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Winterizing in the Wild

Fresh from the Woods

Wildlife biologist Keel Kemper of the Maine Department of Inland Fisheries & Wildlife takes a bite out of a key fall food source for woodland creatures -- wild apples. (Photo by Tanya Mitchell)

Migration, hibernation, adaptation

Wild creatures prepare for winter in Maine

By Tanya Mitchell

MONTVILLE — All across Maine, people are scrambling to weatherize their houses, put snow tires on their cars and bring their warmest clothes down from the attic.

Outdoors, wildlife is also preparing for colder weather. As temperatures drop, wild creatures will adopt one of three strategies for survival — migration, hibernation or adaptation.

On a recent visit to the state-owned, 5,000-acre Frye Mountain Game Management Area, wildlife biologist Keel Kemper explained how Maine's creatures survive when the snow flies.


"The migration piece is most applicable to birds," said Kemper, who works for the Maine Department of Inland Fisheries and Wildlife. "I would suspect that probably in Maine there are 170 species of birds that migrate."

Maine's bald eagles may fly a relatively short distance -- from northern Maine to its coastal waters or from the coast to Massachusetts.

Eagles live largely on fish. "They go just far enough south so they can stay near open water and find some food," said Kemper.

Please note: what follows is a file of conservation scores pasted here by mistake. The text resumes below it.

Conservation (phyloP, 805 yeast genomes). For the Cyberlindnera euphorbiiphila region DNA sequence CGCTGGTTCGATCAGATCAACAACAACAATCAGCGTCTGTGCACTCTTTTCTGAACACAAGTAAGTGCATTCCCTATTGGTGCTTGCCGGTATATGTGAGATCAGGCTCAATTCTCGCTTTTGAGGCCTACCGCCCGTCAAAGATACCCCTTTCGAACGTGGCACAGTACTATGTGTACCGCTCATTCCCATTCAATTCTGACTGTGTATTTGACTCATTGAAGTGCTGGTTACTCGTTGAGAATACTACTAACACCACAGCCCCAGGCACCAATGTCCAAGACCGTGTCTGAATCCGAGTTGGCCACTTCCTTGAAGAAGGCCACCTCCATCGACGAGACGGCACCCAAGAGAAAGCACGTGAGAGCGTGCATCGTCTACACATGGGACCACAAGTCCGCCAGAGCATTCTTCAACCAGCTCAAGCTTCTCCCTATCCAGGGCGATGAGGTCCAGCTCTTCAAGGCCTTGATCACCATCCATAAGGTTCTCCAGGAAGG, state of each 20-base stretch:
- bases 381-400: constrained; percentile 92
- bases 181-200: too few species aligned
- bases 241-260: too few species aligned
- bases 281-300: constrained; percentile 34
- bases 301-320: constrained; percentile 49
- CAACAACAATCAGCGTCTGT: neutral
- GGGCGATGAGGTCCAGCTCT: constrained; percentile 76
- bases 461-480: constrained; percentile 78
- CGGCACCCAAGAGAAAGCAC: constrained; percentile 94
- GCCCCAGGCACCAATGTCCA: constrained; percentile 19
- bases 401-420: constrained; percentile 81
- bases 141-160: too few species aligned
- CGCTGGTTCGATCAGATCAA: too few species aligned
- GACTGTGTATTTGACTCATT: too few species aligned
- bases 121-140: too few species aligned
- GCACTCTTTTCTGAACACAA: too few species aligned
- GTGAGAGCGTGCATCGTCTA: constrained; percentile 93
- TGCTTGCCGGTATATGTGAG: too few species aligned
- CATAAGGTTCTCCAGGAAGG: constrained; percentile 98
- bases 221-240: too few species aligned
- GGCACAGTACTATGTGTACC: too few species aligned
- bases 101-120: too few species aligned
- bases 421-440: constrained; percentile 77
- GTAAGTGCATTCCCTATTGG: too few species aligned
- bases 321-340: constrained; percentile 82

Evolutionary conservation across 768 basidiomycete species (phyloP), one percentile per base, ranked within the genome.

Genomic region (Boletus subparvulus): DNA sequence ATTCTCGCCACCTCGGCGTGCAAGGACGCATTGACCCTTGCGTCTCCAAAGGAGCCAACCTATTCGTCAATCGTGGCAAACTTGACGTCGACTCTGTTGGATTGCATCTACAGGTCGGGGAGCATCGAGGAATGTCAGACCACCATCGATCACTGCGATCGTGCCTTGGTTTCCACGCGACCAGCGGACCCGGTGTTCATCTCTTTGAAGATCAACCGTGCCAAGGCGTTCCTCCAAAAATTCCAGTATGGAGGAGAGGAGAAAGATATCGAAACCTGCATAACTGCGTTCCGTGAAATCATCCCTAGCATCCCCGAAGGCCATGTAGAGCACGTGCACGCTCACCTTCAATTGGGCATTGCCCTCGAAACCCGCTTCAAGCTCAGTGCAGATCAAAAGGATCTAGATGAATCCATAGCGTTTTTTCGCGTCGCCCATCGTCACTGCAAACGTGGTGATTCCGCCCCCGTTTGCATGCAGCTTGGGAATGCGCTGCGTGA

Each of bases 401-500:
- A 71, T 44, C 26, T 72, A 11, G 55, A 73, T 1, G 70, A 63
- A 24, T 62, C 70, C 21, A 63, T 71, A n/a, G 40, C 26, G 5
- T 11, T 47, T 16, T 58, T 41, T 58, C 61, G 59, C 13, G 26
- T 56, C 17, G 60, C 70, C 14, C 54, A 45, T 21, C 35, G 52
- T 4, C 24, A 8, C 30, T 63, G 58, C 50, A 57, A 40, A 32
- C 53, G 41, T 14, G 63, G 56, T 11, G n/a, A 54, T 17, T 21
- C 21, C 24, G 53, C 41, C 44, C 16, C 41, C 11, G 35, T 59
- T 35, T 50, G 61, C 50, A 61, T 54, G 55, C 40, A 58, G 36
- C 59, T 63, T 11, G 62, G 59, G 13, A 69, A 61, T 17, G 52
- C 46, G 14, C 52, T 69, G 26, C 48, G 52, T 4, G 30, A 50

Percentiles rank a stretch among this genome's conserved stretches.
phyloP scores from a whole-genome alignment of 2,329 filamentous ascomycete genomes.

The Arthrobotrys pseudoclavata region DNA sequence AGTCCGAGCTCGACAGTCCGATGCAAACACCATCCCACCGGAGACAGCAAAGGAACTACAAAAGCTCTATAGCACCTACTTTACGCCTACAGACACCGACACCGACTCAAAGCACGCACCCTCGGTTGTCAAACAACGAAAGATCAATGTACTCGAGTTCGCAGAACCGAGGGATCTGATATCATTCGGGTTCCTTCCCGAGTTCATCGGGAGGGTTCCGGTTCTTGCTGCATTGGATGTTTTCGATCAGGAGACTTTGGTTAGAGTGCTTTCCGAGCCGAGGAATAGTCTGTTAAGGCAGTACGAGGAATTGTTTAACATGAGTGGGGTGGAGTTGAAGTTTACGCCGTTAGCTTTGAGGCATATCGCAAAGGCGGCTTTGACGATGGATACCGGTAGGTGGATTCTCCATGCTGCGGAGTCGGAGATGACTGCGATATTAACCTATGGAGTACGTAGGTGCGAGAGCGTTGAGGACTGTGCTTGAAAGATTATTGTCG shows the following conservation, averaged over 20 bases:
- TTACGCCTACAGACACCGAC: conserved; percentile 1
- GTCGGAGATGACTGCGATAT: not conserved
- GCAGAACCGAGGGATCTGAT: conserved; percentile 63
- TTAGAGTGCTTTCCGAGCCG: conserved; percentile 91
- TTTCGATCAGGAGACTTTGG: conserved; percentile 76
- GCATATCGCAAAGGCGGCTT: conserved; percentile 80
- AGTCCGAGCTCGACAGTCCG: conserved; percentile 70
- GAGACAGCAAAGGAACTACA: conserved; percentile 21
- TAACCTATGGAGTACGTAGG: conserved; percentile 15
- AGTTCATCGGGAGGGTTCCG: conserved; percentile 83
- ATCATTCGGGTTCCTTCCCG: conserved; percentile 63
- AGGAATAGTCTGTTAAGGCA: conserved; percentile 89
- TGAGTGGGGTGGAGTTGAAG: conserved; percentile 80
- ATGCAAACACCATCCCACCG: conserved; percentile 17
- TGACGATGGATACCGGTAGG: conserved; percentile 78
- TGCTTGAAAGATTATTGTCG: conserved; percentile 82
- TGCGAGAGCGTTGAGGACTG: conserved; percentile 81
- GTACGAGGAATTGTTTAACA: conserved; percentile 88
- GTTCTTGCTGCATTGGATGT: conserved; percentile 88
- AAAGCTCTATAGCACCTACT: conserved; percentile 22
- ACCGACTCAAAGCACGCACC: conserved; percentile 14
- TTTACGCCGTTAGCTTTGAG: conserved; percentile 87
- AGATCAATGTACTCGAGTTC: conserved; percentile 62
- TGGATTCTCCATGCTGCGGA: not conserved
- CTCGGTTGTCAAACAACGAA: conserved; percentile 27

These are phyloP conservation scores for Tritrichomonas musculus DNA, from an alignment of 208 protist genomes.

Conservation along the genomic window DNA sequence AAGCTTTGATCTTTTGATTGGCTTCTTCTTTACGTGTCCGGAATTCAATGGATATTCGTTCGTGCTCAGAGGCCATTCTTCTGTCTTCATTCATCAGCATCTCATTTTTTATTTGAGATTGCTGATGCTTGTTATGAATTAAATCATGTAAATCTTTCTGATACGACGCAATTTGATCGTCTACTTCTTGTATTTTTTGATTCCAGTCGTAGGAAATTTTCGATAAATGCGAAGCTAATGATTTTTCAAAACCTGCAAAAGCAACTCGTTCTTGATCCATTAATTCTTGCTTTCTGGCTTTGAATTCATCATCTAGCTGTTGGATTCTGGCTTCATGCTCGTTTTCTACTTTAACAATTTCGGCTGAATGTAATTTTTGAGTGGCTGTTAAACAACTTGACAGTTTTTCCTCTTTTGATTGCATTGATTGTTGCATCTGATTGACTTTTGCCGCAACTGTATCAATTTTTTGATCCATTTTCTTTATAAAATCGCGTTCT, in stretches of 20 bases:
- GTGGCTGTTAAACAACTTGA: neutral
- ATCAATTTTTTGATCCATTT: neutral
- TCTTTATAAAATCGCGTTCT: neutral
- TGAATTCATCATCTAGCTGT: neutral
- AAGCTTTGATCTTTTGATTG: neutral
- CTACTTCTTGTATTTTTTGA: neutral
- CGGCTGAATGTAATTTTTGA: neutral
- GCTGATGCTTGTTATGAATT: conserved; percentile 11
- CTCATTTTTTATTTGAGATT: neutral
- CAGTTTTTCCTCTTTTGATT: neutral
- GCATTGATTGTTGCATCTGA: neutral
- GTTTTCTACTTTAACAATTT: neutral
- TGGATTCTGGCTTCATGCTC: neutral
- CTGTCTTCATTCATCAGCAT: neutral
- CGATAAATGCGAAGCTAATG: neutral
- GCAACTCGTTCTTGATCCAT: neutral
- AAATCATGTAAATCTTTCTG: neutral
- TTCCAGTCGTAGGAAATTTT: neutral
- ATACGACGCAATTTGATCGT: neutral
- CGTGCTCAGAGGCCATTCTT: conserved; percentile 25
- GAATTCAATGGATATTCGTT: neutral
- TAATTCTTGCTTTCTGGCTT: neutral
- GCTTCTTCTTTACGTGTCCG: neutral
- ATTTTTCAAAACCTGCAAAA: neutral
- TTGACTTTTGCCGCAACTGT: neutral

Canada geese, which are known for their V-shaped flight pattern during the migration south, live on both vegetation and insects. They fly mostly to the southern portion of the country, but some populations living in milder climates like the Pacific Northwest stay put year round.

Kemper said northern orioles are one of Maine's 30 species of warbler, all of which are considered neo-tropical migratory birds. Because their diet consists mostly of insects, food needs can take these birds as far away as South America.

Robins, however, are a different breed. They are omnivores and can eat everything from insects and worms to fruits and berries.

"Robins are what we call short-distance, transitional migrants, and many of them might stick around for the winter," Kemper said.

For mammals, Maine's nine species of bat are taking to the night skies in small groups in an effort to follow their main food source, insects.

Just as some Maine creatures prefer to wait out the cold in warmer climates, birds from the far north see the state as a winter destination, like snowy and great grey owls.

Once promoted by natural resource agencies for its ability to provide winter food to birds, deer and other animals, autumn olive is now considered an invasive, non-native species. Though it can be found growing wild throughout Maine, additional plantings are strongly discouraged. (Photo by Tanya Mitchell)


While people often associate hibernation with bear, Kemper said the reality is more complicated. While Maine's black bear will seek out a winter den, which may consist of a small cave, hollow log or fallen tree, the animals don't sleep the entire winter away. Mother bear give birth to their cubs during the winter, and bear are known to wander out of their dens on exceptionally warm days.

But, Kemper said, bear still go the extra mile to prepare for a lengthy nap. Just before they head into the den, bears will eat sticks and other rough items from the woods, a contrast from the calorie-rich insects, clover, grasses and berries they gorge on in the fall to store fat. Kemper said the ingestion of sticks and twigs has an important role in the bear's ability to remain in their dens.

"They're making a plug so they don't have to go to the bathroom all winter," he said.